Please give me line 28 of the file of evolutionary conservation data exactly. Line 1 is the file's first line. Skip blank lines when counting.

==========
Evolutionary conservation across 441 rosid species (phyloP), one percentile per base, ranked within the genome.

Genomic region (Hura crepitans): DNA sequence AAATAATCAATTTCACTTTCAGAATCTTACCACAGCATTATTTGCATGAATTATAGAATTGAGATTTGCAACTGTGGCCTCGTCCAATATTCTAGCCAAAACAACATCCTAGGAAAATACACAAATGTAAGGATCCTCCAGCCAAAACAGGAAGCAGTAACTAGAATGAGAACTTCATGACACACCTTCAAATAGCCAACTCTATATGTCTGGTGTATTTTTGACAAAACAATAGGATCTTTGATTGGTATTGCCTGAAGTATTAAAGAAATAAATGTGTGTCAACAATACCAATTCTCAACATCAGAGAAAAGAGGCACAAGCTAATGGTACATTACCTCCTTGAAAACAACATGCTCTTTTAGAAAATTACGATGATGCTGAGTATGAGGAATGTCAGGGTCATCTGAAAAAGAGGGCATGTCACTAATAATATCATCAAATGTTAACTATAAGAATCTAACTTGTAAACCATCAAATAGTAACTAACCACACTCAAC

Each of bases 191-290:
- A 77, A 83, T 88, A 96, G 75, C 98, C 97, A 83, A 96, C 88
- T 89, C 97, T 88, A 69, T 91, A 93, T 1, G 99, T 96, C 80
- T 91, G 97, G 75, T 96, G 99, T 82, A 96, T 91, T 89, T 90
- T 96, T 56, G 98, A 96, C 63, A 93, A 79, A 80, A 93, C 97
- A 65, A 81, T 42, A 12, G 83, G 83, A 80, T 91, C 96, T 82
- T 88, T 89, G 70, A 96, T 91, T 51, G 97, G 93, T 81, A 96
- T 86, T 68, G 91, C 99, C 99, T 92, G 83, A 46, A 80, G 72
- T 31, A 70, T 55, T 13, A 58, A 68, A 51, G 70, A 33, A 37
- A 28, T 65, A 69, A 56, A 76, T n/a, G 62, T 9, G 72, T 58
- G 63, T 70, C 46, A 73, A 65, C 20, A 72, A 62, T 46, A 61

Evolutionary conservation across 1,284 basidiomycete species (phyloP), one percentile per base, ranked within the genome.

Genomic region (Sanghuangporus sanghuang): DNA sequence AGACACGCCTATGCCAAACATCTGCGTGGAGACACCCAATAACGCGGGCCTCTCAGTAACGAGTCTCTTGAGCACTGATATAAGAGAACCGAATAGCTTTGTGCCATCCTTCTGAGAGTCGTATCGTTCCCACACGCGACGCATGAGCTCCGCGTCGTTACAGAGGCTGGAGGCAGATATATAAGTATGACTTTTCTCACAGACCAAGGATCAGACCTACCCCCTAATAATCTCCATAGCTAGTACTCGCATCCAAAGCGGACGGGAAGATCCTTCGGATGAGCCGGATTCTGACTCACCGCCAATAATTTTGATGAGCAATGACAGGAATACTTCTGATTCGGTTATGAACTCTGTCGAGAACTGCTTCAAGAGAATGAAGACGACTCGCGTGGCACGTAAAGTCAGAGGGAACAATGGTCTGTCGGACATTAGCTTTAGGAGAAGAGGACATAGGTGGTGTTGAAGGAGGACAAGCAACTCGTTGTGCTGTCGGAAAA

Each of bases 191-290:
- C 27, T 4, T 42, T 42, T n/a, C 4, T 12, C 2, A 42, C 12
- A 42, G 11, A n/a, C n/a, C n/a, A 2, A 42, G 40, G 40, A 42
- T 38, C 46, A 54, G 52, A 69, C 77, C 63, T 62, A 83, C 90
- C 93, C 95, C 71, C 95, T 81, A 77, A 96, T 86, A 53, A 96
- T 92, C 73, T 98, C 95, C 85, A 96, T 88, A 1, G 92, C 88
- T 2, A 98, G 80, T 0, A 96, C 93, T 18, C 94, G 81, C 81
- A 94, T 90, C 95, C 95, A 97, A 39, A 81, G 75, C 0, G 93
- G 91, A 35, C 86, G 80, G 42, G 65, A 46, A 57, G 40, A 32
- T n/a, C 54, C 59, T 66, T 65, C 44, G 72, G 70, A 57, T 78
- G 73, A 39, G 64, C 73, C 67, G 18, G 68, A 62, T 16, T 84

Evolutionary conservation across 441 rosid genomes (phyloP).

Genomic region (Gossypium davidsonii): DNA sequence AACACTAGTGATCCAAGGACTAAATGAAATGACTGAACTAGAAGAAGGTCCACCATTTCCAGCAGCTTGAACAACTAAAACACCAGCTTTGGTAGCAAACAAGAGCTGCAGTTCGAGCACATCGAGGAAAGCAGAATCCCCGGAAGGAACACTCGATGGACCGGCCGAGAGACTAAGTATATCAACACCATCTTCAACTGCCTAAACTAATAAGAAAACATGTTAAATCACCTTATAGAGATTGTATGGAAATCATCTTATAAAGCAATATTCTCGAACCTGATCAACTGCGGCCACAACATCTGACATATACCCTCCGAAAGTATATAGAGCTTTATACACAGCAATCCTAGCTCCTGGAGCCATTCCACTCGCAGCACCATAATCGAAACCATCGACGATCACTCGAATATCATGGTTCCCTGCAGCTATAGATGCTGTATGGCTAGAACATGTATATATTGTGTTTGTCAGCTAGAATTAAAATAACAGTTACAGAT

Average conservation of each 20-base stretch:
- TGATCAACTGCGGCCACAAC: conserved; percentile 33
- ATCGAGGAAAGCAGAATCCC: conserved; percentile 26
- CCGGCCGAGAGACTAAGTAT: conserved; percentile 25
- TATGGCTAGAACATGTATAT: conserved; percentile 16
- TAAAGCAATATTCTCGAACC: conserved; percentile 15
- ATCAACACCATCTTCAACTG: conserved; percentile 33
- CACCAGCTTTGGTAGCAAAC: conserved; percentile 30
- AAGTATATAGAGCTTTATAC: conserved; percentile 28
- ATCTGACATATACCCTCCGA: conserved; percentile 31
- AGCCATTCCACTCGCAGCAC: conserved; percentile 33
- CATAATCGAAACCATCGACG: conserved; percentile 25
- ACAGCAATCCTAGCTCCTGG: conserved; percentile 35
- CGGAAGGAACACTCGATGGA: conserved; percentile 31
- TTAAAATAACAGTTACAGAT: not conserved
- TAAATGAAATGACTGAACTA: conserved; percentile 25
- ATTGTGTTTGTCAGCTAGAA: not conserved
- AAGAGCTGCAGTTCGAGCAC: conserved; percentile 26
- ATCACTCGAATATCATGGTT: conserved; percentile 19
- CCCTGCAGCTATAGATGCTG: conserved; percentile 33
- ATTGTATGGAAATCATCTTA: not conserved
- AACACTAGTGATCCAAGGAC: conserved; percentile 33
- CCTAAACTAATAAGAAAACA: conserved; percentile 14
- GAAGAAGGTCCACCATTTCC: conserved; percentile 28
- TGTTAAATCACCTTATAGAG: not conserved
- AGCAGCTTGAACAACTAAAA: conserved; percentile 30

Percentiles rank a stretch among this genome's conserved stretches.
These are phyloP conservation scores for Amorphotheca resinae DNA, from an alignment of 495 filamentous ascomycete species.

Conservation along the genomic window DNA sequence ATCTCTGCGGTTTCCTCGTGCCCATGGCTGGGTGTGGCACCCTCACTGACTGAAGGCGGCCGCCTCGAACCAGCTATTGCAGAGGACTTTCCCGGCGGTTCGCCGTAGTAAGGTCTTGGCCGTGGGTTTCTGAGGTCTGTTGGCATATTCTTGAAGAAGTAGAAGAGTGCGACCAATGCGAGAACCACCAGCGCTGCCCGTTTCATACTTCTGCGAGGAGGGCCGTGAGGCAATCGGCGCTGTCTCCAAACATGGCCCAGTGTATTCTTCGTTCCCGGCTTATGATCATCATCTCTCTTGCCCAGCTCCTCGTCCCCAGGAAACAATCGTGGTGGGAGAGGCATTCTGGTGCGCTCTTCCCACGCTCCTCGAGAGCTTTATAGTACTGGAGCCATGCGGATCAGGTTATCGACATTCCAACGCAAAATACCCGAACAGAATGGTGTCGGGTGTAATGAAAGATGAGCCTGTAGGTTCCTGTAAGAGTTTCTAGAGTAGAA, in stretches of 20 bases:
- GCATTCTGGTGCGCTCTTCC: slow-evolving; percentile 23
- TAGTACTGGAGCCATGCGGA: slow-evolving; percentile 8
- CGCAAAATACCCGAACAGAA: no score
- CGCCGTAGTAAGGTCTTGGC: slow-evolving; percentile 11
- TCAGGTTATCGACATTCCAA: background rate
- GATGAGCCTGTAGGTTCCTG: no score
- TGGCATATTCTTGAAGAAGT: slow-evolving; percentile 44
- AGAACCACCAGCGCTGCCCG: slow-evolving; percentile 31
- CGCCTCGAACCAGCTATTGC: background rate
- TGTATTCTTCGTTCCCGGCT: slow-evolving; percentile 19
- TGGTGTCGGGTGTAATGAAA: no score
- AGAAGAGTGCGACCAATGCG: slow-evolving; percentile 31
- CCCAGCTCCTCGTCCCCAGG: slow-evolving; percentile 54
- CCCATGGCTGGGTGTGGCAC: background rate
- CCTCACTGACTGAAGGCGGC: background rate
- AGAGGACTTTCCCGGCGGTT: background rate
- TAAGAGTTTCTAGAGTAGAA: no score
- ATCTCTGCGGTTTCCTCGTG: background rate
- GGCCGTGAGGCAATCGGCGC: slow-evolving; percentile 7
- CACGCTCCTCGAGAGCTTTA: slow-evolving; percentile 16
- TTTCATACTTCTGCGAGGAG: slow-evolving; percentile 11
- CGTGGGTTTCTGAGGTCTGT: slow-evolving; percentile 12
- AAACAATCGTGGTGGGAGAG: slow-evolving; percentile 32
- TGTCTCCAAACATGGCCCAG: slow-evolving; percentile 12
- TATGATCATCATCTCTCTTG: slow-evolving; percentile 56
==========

Genomic region (Gossypium davidsonii): DNA sequence AACACTAGTGATCCAAGGACTAAATGAAATGACTGAACTAGAAGAAGGTCCACCATTTCCAGCAGCTTGAACAACTAAAACACCAGCTTTGGTAGCAAACAAGAGCTGCAGTTCGAGCACATCGAGGAAAGCAGAATCCCCGGAAGGAACACTCGATGGACCGGCCGAGAGACTAAGTATATCAACACCATCTTCAACTGCCTAAACTAATAAGAAAACATGTTAAATCACCTTATAGAGATTGTATGGAAATCATCTTATAAAGCAATATTCTCGAACCTGATCAACTGCGGCCACAACATCTGACATATACCCTCCGAAAGTATATAGAGCTTTATACACAGCAATCCTAGCTCCTGGAGCCATTCCACTCGCAGCACCATAATCGAAACCATCGACGATCACTCGAATATCATGGTTCCCTGCAGCTATAGATGCTGTATGGCTAGAACATGTATATATTGTGTTTGTCAGCTAGAATTAAAATAACAGTTACAGAT